The Idaho Legislative Session has been ongoing for more than two months now and numerous bills have been introduced. Listed below are a few of the proposed bills and where they stand as of March 5.

House Bill No. 15: This bill would edit Idaho Code section 63-3622AA, to make it clear that purchasing copies under a public records request is exempt from sales tax whether a fee is set or not.

“This is taxpayer friendly and promotes transparent government,” the statement of purpose states.

The bill was signed by Governor Brad Little of Feb. 8 and shall go in effect July 1.

House Bill No. 131: This bill will amend the law defining the requirements of storage and destruction of Media Recording “records,” such as CCTV, body cam, and dash cam video and/or audio recordings by the municipality and the police department.

This bill amends the law that currently requires all records, not specifically defined to be stored for 2 years. This bill clarifies the storage durations of media recording. This bill aligns the municipality requirements to match the county requirements found in 31-871 of the Idaho Code specifically, as it relates to evidentiary value

“A city with 100 cameras, in order to meet the current law requirements, would be required to pay an extra 165 thousand dollars or $1,600.00 per camera. This is all in storage hardware only. The estimated life span of a camera is 10 years, therefore $160.00 more per year would be needed for just the hardware per camera. With other factors like overhead maintenance system failures and network expenses, this increases to an extra $234.00 per camera per year,” the statement of purpose states.

On Feb. 21 the bill was printed and referred to local government.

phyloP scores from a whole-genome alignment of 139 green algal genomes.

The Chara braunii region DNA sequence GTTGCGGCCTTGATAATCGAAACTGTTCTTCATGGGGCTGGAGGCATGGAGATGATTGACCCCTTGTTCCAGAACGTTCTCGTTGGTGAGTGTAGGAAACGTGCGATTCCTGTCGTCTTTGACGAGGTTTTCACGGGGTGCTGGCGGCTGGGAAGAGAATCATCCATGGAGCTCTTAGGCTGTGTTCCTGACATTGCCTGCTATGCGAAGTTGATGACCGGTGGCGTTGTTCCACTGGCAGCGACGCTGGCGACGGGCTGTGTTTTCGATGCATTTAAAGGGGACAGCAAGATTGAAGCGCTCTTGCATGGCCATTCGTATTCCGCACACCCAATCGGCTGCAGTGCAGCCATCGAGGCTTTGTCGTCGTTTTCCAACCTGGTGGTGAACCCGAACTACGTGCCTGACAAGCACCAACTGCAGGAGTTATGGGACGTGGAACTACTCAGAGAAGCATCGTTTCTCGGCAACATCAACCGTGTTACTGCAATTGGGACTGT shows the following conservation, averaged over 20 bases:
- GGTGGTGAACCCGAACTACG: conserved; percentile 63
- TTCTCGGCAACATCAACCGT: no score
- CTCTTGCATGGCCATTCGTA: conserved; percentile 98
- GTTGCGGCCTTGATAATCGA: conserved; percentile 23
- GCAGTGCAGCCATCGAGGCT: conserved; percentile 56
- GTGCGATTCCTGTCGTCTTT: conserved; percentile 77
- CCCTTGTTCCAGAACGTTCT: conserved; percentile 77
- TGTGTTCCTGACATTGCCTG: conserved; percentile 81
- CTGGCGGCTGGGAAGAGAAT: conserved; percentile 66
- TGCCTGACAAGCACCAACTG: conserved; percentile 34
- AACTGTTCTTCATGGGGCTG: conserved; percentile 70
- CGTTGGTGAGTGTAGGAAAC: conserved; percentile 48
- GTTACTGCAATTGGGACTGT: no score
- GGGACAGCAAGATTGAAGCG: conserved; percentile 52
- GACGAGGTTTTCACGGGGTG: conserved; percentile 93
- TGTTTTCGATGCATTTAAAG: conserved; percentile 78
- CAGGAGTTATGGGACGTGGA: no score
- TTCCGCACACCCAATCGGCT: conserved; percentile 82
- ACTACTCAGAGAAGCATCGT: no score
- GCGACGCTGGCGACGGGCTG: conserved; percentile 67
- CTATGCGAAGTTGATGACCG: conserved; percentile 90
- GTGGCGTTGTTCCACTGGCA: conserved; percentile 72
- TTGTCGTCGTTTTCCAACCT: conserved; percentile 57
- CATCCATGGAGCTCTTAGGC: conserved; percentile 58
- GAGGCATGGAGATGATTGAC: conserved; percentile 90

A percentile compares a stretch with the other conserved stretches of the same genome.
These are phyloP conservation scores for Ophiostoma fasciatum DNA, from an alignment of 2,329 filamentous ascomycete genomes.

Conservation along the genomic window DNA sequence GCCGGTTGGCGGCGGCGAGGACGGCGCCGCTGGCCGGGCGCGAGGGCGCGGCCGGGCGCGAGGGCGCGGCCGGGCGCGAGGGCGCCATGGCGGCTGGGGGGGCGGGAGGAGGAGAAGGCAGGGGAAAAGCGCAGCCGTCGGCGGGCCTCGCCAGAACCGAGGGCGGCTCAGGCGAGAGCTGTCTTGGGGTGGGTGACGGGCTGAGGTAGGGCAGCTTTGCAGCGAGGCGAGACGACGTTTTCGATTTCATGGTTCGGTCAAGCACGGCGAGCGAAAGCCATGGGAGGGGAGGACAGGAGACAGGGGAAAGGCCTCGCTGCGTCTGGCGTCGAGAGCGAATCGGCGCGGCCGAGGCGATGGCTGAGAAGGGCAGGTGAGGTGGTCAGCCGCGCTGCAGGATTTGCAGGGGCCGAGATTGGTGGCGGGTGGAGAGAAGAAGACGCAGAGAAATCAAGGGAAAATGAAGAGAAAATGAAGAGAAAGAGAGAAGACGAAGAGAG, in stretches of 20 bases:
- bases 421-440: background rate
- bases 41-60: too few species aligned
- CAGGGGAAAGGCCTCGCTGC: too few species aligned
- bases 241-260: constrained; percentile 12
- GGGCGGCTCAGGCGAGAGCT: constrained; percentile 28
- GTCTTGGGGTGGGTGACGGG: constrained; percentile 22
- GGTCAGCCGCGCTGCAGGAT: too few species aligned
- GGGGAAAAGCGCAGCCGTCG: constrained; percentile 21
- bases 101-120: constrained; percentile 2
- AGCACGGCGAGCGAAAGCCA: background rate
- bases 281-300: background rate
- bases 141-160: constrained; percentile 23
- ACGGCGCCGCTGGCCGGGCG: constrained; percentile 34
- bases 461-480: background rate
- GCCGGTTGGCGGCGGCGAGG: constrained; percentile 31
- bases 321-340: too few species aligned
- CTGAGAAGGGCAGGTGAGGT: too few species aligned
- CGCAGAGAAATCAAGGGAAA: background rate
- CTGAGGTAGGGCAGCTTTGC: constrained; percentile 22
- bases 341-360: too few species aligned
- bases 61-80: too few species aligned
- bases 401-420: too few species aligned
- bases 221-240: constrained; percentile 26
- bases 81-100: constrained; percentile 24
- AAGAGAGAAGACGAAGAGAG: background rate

House Bill No. 150: This bill would allow school boards to address time-sensitive or emergent circumstances that fall under an Executive Session category-such as personnel matters or disciplinary issues-on a simple majority vote in the event of two vacancies.

“School boards face unexpected multiple resignations or election recalls that leave them unable to enter into executive session,” the statement of purpose states.

On March 4 the bill was referred to “Education.”

House Bill No. 160: This law would amend the state code to clarify that an emergency is not required to make a sole-source purchase as long as the local government entity meets the other requirements for a sole-source purchase. The bill was sponsored by District 35A Representative Jerald Raymond.

“However, since the relevant code is in the same section as other requirements for emergency purchases, it gives the mistaken impression that an emergency must be declared by a governing board or council before a sole-source purchase can be made,” the statement of purpose states.

On Feb. 25 the bill was filed for its first reading.

House Bill No. 161: This bill would allow local governmental entities, under limited circumstances to post legal notices online rather than paying private media companies to print them in newspapers. Current law requires entities to pay for legal notices of all pending requests for proposals. This bill would allow governmental entities another option from those legal notice requirements for purchases of information-technology goods or services. The bill was sponsored by District 35A Representative Jerald Raymond.

“The current system increases costs for the taxpayers, is needlessly burdensome to local governments, creates unnecessary hurdles for private-sector vendors and lacks transparency for citizens. Publishing these notices online would make them more widely available to the public and to the vendor community,” the statement of purpose states. “This bill also increases transparency by keeping the notices online rather than having them disappear after the print publication.”

On March 5 the bill was held in committee.

House Bill No. 166: This bill would have eliminated the current requirement that a notice be published in print two to five times. It also would have required all public notices to be published online.

According to Nathan Brown’s article Public notice change on hold for the year published in the Post Register, The House State Affairs Committee voted unanimously March 5, at the request of sponsor Rep. Britt Raybould, R-Rexburg, to hold the bill in committee. Raybould said she wants to give the affected parties more time to discuss the issue later this year and come back with a new proposal in 2020.

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